Introduction to Security of Payment and Adjudication in Australian Capital Territory
This page is an introduction to Adjudication in Australian Capital Territory, if you are an experienced user please proceed directly to the ACT flowchart.
The ACT Government has recognised that prompt payment is vital to the stability and efficiency of the building and construction industry. Too often the party liable to pay for construction work or related goods or services (the respondent), has manufactured a dispute to deny or delay payment. In other situations, respondents have tried to string out the time for payment with promises of future work if the claimant just waits a bit longer.
The objective of the Australian Capital Territory Building and Construction Industry Security of Payment Act 2009 (often called the Security of Payment Act - the Act) is to ensure that any party that contracts to carry out construction work, or supply related goods or services, on projects for the private and public sectors in ACT is entitled to promptly receive and recover all progress payments that are due, including final payments and retention monies.
The Act creates a dispute resolution process (adjudication) that allows a party (the claimant) alleging they are owed monies under a construction contract to promptly obtain payment from the respondent, based on an assessment of the merits of the claim by an appropriately qualified and independent adjudicator. Adjudicate Today nominates the adjudicator and conducts training and mentoring programs.
The adjudication process is both simple and rapid. Adjudicators must make their determination within 10 business days (unless the parties agree to extend the time) from date of receipt of any adjudication response or when it was due. If the respondent's reasons for not paying are spurious, the respondent is generally liable for the adjudicator's fees plus interest for delay in paying the claim. If a respondent does not comply with an adjudication decision, the claimant may obtain from Adjudicate Today an adjudication certificate for lodgement at the appropriate court which registers it as a judgment debt. For most claims referred to adjudication, a lawyer should not be necessary.
In order to commence a claim under the Act, there must be a Payment Claim made against a party to a construction contract (either written or oral) in relation to construction work or the supply of related goods and services for construction work in ACT.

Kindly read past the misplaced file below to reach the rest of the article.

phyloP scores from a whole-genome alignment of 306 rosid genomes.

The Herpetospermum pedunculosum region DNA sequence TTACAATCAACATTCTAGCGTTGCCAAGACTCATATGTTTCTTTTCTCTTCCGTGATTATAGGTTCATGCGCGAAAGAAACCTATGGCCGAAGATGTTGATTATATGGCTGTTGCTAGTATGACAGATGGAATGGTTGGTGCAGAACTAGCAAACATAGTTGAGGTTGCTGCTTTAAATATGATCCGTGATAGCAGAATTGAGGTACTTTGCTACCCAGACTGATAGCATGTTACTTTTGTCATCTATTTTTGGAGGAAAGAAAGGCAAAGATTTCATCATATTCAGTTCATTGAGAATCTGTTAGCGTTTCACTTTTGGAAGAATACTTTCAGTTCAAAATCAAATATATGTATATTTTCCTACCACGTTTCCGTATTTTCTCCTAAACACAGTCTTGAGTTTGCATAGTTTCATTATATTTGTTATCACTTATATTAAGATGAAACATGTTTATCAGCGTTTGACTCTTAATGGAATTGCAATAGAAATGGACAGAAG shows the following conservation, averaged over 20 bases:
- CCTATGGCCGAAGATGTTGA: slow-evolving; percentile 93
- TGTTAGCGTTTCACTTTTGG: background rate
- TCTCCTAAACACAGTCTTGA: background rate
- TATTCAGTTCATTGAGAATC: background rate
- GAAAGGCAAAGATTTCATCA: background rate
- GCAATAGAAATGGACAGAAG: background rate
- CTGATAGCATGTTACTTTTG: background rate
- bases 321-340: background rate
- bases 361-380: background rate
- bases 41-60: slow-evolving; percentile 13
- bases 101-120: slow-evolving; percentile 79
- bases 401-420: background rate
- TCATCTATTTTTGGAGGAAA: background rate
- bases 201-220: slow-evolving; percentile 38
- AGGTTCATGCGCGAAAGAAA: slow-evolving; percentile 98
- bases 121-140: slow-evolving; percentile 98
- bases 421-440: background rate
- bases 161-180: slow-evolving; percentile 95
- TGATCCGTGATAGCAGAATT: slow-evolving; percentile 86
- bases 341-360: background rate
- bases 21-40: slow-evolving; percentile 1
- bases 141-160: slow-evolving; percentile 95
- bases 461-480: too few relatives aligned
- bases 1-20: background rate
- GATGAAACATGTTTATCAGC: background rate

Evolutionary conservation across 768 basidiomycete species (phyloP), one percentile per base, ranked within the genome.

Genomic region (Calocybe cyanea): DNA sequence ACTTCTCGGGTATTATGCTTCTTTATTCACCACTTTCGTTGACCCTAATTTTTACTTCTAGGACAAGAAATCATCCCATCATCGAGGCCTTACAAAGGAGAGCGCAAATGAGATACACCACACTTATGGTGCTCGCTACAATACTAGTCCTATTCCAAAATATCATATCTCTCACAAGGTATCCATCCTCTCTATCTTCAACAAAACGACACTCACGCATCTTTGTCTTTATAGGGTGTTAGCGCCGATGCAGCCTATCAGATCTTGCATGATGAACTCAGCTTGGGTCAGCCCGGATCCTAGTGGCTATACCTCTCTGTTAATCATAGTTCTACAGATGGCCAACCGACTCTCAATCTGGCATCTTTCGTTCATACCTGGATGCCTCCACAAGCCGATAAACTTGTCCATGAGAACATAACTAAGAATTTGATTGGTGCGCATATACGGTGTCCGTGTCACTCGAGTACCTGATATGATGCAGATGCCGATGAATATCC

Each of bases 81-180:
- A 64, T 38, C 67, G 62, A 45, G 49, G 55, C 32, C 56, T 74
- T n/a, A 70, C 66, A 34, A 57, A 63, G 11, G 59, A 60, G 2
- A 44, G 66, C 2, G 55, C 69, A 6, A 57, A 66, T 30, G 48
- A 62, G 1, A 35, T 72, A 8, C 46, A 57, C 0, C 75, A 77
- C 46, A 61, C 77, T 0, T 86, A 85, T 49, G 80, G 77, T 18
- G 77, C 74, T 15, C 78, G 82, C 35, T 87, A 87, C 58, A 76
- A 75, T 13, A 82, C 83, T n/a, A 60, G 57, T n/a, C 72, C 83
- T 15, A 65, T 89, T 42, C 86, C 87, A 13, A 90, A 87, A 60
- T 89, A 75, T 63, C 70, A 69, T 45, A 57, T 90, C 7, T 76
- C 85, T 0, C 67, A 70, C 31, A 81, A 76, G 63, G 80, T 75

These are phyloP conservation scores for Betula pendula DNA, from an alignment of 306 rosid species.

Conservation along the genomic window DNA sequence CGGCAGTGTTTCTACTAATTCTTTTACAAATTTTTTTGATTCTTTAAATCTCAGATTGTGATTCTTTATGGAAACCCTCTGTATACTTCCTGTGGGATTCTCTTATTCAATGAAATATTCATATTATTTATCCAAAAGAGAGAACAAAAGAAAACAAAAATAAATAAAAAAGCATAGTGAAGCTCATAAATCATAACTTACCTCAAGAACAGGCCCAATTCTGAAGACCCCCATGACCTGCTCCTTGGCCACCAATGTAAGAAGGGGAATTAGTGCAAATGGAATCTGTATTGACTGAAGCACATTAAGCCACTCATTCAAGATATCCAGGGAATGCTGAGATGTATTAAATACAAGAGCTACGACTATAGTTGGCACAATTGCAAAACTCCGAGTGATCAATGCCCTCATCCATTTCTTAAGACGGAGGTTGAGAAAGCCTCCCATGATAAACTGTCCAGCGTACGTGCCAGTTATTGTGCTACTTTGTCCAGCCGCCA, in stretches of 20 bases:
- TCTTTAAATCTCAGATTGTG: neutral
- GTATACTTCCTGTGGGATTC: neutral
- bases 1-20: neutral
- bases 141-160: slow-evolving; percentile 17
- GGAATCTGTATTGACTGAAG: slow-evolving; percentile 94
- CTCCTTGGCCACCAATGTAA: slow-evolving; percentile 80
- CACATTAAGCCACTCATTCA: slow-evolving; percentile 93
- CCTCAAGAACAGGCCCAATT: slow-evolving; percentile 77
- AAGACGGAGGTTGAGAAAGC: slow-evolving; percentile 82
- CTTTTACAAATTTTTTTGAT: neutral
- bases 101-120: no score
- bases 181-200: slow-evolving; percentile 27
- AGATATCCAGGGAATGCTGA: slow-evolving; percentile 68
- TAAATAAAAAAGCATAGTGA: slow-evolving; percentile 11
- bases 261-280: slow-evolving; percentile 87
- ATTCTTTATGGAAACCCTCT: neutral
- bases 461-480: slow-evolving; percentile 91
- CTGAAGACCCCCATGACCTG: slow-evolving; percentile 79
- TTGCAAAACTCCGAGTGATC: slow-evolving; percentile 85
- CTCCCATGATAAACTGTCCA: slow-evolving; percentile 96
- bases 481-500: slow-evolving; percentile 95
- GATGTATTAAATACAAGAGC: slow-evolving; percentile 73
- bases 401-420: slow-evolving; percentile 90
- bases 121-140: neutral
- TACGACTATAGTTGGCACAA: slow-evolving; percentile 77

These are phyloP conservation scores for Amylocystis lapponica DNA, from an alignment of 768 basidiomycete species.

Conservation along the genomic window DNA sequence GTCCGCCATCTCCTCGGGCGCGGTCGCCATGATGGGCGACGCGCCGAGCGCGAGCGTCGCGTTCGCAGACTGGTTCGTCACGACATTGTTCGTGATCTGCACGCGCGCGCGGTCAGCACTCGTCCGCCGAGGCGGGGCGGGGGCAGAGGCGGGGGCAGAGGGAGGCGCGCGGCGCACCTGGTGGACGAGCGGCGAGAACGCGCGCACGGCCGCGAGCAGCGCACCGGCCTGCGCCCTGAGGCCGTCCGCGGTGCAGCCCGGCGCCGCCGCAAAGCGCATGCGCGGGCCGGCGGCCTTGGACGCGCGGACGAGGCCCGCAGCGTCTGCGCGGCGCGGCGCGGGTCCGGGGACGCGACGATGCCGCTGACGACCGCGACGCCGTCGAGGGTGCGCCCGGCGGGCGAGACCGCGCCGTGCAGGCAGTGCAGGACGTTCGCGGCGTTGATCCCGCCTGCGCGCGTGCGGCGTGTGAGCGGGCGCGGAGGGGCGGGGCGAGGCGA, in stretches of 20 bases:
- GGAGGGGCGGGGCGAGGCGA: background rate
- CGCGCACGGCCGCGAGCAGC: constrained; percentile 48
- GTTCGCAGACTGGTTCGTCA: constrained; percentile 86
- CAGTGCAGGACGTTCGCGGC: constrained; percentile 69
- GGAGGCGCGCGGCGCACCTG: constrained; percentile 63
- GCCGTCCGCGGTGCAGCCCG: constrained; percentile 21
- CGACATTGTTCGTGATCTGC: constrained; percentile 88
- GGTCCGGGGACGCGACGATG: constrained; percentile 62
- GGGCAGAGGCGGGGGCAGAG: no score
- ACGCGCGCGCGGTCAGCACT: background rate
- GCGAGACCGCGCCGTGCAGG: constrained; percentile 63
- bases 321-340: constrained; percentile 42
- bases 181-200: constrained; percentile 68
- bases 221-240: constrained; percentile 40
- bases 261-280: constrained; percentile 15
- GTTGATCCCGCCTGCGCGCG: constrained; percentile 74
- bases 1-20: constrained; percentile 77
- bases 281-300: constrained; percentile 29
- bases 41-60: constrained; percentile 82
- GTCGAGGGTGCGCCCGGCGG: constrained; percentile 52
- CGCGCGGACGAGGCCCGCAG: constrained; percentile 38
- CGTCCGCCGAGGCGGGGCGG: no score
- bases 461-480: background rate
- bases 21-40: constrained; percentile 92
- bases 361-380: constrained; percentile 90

Time frames under the Act are all important. The Act requires the claimant to take different actions based on whether a respondent serves or fails to serve a written response to the payment claim (the Act calls this the payment schedule) within defined times. Failure by the claimant to follow the strict requirements of the Act will cause an adjudication application to fail.
The advice and flowcharts we publish on this website clearly describe how parties should proceed in preparing and responding to payment claims, what steps should be taken based on the actions of the other party and all other steps required by the Act. In addition, our highly trained staff are available to answer questions about how the Act works and what parties need to do to comply with it. We provide this advice for free and without obligation. If parties proceed to adjudication, the adjudicator pays us a service fee from his/her fees to cover our costs. Neither party is asked to pay the adjudicator's fee until after the determination is provided to Adjudicate Today.
If you are not familiar with our website, we suggest you read “Navigating this website” below. Otherwise let’s get started.
Navigating this website
To navigate this ACT based website, use the menu on the left hand side of the page "Start; Schedule Served; Schedule Not Served; Adjudication Process; Application Forms; and Resources;". We recommend you start by clicking on Start as it provides necessary information which is crucial for making or responding to an adjudication application.
The adjudication process may seem difficult when first encountered. Actually it is not. When an important term used by the Act is first encountered in the text, it is highlighted in blue. Passing the mouse over the term causes a grey box to "pop-up" with a simple explanation of the term.
We have attempted to explain each step under the Act in a simple manner by using our unique flowchart. The flowchart is interactive. This means that when you click on a box in the flowchart brief details are provided in a pop-up overlay. Clicking the read more button at the bottom of the box provides much more information. The simplest way to return to the flowchart is to click the backspace arrow in the top left of the browser.